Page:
Plaintiff fails to make at-fault vehicle disappear0 January 21, 2016 at 2:44 pm by Daniel Strigberger
A Superior Court judge has ruled that an identified automobile cannot become unidentified for the purpose of claiming unidentified motorist coverage.
In Lambert v Khan, the plaintiff claimed to have suffered very severe and long-lasting whiplash-type injuries in a low speed “bump” in stop and go rush hour traffic along Highway 401 in Toronto while riding as a passenger in a taxi. She claimed that the driver of a white van that allegedly rear-ended the taxi was identified by her taxi driver (Mr. Khan) at the time of the accident, but that the defendant taxi driver subsequently lost the particulars some time before she actually commenced her action almost two years later.
The plaintiff then sought to claim unidentified motorist coverage against her insurer and the taxicab’s insurer. The taxicab’s insurer agreed to pay the plaintiff up to its minimum limits of $200,000. Her own insurer moved to dismiss her claims for anything excess under her policy.
The motion judge held that the plaintiff’s evidence amounted to an admission that she suffered damages arising from a collision caused by an at-fault motorist who was both easily identifiable at the time of the accident and who was actually identified:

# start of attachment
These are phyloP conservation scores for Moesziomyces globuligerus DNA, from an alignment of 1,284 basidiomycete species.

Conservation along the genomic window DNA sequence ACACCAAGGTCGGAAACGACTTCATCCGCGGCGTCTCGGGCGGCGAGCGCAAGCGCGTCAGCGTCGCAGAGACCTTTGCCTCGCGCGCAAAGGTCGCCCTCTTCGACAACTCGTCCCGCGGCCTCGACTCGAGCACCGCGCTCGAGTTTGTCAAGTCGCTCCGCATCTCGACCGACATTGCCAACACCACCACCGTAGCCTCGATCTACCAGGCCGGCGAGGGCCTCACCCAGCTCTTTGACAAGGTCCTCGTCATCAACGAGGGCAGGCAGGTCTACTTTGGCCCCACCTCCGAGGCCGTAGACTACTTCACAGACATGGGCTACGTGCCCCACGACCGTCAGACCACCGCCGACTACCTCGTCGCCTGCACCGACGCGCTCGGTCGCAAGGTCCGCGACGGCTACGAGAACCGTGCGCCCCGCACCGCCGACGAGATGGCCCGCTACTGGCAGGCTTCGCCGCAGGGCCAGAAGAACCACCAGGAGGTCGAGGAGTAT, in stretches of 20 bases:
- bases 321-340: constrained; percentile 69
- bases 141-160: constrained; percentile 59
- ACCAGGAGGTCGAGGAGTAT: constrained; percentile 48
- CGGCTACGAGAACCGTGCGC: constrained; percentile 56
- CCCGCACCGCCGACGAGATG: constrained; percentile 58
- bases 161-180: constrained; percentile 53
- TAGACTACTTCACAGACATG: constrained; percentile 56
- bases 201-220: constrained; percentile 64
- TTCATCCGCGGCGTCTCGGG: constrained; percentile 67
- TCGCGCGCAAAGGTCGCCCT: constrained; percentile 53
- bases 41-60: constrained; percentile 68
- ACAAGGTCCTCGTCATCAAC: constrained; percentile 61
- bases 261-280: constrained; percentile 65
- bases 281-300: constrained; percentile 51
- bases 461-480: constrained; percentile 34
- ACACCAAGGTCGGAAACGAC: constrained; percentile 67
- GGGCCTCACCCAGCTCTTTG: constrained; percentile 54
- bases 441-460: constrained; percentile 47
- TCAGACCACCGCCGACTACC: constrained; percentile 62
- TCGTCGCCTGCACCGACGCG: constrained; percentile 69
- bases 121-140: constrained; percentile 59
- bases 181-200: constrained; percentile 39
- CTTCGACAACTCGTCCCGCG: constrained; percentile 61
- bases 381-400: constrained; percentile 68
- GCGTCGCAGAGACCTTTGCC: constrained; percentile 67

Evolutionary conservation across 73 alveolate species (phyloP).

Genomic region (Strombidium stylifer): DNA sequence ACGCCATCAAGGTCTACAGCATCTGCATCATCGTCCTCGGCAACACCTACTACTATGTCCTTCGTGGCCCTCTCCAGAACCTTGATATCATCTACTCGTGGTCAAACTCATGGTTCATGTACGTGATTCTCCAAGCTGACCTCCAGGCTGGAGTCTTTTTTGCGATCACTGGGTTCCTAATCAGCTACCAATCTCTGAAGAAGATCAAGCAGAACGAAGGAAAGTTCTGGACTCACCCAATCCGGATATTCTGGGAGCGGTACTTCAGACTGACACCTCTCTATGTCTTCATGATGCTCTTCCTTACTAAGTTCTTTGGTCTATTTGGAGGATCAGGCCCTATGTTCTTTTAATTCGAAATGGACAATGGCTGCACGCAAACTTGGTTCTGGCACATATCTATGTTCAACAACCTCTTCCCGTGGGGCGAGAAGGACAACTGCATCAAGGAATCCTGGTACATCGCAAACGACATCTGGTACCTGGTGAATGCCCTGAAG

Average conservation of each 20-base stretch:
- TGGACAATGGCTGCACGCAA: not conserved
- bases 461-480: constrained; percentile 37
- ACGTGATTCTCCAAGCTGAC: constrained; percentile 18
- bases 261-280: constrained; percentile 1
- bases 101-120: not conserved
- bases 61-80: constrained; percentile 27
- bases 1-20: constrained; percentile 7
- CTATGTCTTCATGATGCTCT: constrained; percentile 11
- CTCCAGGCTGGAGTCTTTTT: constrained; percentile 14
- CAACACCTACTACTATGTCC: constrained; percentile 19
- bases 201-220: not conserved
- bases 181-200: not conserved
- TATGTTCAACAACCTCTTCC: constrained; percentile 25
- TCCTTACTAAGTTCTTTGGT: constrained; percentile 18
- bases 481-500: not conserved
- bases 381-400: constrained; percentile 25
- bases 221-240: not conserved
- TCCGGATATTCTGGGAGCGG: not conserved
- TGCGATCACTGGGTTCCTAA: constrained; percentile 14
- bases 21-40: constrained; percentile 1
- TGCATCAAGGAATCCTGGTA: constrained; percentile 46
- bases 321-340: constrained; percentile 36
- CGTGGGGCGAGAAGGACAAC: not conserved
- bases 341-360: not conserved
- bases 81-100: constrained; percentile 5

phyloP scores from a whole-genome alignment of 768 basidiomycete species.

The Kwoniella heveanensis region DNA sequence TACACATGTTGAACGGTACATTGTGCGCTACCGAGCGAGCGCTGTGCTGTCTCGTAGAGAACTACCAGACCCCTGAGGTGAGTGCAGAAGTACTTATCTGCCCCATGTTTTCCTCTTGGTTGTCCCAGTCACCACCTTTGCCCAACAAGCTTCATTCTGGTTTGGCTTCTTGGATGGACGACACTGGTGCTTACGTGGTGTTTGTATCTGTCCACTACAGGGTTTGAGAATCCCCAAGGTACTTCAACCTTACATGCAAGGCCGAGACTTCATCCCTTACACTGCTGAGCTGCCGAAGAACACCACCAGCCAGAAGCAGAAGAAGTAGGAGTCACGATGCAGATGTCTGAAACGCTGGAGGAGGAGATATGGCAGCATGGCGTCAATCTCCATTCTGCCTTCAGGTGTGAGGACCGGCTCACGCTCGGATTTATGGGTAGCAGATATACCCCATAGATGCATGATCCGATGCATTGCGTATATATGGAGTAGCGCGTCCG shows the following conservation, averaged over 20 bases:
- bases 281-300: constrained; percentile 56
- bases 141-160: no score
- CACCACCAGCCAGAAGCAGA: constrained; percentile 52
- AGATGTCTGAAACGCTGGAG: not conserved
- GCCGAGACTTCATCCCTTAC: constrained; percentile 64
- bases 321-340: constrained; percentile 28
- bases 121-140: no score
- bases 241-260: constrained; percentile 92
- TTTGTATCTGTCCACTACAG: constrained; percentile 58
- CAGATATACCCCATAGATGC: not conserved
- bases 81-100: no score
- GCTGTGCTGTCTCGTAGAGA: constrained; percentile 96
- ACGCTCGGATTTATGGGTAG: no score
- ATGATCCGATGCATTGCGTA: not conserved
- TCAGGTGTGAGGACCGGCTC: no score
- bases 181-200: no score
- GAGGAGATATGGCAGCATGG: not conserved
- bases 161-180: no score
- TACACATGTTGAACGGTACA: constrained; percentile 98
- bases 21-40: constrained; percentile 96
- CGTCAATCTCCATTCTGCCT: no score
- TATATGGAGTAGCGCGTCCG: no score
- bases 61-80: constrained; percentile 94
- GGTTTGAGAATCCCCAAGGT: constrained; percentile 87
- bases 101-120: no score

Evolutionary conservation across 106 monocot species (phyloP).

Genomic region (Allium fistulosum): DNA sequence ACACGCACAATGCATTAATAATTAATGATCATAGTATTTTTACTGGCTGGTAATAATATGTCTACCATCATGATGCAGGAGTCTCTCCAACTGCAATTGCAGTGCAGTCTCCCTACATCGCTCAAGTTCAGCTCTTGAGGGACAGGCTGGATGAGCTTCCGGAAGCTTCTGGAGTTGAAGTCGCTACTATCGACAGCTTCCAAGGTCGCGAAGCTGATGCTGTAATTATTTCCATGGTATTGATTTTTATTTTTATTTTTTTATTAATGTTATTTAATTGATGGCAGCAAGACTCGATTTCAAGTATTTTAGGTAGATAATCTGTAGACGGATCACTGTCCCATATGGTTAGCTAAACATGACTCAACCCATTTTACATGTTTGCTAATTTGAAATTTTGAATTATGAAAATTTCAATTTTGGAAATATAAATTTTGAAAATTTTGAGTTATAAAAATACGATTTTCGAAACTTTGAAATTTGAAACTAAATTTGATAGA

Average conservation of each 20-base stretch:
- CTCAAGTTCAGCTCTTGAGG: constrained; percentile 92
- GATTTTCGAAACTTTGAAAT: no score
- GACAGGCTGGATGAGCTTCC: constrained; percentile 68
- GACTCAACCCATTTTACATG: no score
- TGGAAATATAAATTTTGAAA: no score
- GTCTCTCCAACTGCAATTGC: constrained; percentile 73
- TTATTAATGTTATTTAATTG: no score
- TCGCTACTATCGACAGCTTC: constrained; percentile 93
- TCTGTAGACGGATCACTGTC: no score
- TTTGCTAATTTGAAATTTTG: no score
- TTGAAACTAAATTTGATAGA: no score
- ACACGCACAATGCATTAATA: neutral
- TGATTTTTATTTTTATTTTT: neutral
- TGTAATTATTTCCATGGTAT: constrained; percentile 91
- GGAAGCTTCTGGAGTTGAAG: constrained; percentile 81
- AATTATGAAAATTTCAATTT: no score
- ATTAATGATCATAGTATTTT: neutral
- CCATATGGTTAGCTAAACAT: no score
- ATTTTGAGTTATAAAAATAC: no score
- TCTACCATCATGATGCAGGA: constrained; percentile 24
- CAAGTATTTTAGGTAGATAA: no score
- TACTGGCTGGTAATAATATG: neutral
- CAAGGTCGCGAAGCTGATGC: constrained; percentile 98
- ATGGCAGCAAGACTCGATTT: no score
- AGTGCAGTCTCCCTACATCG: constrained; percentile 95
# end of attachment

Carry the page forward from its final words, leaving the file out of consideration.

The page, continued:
She herself took no steps to identify the driver but satisfied herself that the necessary information had been recorded by her taxi driver. She did not request the information from him for almost two years by which time it was lost.
The motion judge noted that neither section 265 of the Insurance Act, nor the Family Protection Endorsement (OPCF 44R) contemplate coverage where an automobile or driver became unidentified days, weeks, or even years after the accident by reason of subsequent events:
She did not qualify for coverage under OPCF 44R at the time of the accident and cannot acquire coverage thereafter solely by reason of the information being lost. Relief from forfeiture cannot be employed to attach exposure to an insurer who was not originally liable at the time of the accident.
See Lambert v Khan, 2016 ONSC 103 (CanLII)
Note: By submitting your comments you acknowledge that insBlogs has the right to reproduce, broadcast and publicize those comments or any part thereof in any manner whatsoever. Please note that due to the volume of e-mails we receive, not all comments will be published and those that are published will not be edited. However, all will be carefully read, considered and appreciated.